Matt Nagy: Play-Caller (Against the Browns)

Now, fast forward to this game against the Browns. Nagy had his rookie QB starting for the first time in the NFL. Justin Fields is a QB who is physically gifted and has resume coming out of college. He’s the same QB who seems destined for stardom. Yet, Nagy was calling the game as if it were catered for Andy Dalton. He simply did not put Fields in a position to succeed and play to his strengths. For instance, on the first drive he called a pitch play on third-and-2 to the short side of the field. The play went nowhere and resulted in kicking a field goal on fourth down. All game long from that point forward, Nagy called a miserable game that put Fields in harms way. The offense never got any momentum after the first drive of the game.

Per Laurence Holmes, of 670 The Score, here is one of Matt Nagy’s plays and scheme. The lack of awareness and proper game planning from the coaches is baffling. How did Nagy not see this?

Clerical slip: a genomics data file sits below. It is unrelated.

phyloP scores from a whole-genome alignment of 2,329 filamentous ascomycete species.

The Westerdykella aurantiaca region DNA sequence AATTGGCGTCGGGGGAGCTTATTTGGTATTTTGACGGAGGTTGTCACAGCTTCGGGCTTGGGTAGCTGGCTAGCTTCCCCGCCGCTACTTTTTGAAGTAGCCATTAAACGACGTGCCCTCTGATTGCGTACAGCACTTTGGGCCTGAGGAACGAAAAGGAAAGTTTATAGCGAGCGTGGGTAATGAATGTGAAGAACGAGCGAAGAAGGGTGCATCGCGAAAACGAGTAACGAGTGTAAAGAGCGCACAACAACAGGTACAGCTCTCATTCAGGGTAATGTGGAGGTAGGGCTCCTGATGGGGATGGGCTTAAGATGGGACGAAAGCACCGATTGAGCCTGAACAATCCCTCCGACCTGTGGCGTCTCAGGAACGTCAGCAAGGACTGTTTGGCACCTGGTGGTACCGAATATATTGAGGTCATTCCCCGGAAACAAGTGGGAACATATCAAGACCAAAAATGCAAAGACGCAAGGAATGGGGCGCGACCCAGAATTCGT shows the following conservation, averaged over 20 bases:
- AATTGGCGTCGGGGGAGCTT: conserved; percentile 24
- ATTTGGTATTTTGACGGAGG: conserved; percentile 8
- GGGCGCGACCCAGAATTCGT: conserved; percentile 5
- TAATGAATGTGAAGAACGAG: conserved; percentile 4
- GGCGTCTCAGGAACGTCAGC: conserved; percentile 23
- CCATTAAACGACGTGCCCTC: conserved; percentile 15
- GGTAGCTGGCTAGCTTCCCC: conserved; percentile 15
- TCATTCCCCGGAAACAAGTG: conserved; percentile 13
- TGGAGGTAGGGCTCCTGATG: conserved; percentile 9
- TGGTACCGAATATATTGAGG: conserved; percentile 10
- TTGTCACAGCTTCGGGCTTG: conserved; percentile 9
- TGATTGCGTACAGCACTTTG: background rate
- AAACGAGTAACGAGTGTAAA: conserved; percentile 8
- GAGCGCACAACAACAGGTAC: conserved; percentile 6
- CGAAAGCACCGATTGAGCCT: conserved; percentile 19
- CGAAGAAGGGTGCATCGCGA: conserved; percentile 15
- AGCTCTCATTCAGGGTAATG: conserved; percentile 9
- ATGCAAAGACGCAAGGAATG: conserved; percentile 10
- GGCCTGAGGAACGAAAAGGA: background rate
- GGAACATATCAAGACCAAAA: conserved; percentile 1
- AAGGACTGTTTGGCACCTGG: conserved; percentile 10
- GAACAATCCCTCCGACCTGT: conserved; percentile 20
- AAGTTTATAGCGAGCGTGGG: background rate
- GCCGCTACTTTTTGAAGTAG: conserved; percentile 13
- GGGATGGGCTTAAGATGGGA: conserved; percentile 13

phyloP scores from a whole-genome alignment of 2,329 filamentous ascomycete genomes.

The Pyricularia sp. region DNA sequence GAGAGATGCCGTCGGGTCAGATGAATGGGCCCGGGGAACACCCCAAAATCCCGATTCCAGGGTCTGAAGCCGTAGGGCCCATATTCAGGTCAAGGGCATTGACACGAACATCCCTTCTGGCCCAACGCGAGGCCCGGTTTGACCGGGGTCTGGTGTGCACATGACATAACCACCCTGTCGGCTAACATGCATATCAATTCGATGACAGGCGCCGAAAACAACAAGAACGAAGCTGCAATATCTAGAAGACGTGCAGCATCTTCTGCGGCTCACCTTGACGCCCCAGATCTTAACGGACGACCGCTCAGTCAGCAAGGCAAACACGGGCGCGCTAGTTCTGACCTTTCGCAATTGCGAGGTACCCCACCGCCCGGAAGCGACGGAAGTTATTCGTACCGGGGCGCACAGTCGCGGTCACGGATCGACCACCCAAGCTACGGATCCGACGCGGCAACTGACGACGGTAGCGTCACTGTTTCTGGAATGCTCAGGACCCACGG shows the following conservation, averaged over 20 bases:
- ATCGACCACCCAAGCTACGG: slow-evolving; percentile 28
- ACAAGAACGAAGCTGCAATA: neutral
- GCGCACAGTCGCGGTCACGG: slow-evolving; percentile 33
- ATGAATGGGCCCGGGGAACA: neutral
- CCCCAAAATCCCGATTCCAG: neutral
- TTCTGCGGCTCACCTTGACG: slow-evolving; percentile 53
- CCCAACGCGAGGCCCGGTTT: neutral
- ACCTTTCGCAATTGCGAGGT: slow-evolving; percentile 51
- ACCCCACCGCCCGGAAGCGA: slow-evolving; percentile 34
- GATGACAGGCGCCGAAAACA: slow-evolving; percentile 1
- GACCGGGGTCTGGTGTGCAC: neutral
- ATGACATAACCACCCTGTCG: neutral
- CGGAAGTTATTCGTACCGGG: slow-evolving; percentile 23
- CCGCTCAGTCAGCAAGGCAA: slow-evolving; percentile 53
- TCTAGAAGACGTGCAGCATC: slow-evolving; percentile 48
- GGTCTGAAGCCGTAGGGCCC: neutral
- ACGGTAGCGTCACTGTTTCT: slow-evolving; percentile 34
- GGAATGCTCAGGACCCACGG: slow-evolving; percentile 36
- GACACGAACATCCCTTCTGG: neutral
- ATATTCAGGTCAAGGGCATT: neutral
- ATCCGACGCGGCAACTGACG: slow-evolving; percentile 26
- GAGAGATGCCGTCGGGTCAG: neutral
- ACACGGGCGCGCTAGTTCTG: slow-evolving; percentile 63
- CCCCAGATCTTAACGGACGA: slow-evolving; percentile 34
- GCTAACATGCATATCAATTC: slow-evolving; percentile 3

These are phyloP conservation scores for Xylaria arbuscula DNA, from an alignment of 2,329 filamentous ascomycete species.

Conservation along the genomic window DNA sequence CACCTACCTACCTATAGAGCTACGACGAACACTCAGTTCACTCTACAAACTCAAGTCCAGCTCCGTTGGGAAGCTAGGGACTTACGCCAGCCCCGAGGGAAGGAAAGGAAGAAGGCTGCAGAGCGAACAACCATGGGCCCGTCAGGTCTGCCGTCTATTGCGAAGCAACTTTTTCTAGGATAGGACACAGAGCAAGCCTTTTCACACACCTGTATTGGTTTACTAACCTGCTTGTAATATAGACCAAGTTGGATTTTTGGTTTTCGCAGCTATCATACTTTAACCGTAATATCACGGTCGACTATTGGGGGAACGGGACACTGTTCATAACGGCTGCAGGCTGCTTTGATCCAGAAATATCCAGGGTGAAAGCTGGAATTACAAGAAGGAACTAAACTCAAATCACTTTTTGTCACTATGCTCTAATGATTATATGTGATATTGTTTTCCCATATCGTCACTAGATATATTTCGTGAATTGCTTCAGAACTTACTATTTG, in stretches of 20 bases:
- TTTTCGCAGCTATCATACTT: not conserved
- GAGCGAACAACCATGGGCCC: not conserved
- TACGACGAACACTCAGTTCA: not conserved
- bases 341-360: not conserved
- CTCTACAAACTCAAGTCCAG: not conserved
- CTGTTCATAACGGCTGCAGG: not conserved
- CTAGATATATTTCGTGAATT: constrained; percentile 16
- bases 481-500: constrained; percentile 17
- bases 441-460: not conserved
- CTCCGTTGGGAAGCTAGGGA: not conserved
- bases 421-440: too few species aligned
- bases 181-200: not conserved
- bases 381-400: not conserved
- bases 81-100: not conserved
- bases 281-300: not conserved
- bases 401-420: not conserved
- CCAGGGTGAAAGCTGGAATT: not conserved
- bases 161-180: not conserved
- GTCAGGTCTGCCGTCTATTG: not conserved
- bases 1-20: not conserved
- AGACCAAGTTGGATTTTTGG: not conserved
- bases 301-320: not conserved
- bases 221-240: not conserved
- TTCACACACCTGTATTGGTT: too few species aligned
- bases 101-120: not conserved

Offense: The Numbers

As a result of Nagy’s offense, the Bears put up pathetic numbers and that’s putting it lightly. Matt Nagy and his offense had the following numbers, by the half and in total, against the Browns.

The most telling part of this is the fact the Bears offense could only muster 47 total yards. In fact, the team averaged 1.1 yards per play by the end of the game. That was historic in itself because only one other team had done it.

Additionally, of the 47 yards only ONE yard came through the air. Yes, you read that correctly. The Bears had one net passing yard. Of course, the sacks took 67 yards off that number. Nonetheless, that is an insanely low number. However, despite that all the Bears were only down 10-3 at halftime.